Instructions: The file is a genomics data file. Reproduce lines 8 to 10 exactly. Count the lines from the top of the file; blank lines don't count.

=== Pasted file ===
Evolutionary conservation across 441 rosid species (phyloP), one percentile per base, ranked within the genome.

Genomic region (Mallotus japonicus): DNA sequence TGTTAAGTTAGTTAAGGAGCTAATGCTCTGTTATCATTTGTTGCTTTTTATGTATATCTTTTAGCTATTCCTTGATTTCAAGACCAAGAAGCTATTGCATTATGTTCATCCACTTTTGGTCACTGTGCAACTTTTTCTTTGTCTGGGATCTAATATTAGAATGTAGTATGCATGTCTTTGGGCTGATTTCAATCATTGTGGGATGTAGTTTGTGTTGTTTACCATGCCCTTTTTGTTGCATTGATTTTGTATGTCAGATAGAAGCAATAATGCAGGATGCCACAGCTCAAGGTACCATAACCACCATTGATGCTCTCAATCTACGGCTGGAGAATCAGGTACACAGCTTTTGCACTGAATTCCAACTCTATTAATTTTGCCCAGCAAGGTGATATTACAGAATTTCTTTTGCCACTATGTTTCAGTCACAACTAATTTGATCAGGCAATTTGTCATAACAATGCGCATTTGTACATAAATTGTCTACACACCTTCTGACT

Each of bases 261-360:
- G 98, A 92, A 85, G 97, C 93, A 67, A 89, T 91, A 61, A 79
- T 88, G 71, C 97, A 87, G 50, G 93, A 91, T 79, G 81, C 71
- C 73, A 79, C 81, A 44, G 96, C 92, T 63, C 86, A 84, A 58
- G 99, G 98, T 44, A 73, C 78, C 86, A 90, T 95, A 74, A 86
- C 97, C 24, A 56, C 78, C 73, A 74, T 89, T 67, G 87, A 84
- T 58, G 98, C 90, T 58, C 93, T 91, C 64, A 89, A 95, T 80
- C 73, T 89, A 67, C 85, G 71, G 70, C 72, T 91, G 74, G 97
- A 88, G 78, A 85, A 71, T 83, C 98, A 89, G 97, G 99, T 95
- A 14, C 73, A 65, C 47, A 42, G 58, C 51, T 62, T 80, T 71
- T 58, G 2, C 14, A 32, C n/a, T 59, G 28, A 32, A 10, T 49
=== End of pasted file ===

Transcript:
- C 97, C 24, A 56, C 78, C 73, A 74, T 89, T 67, G 87, A 84
- T 58, G 98, C 90, T 58, C 93, T 91, C 64, A 89, A 95, T 80
- C 73, T 89, A 67, C 85, G 71, G 70, C 72, T 91, G 74, G 97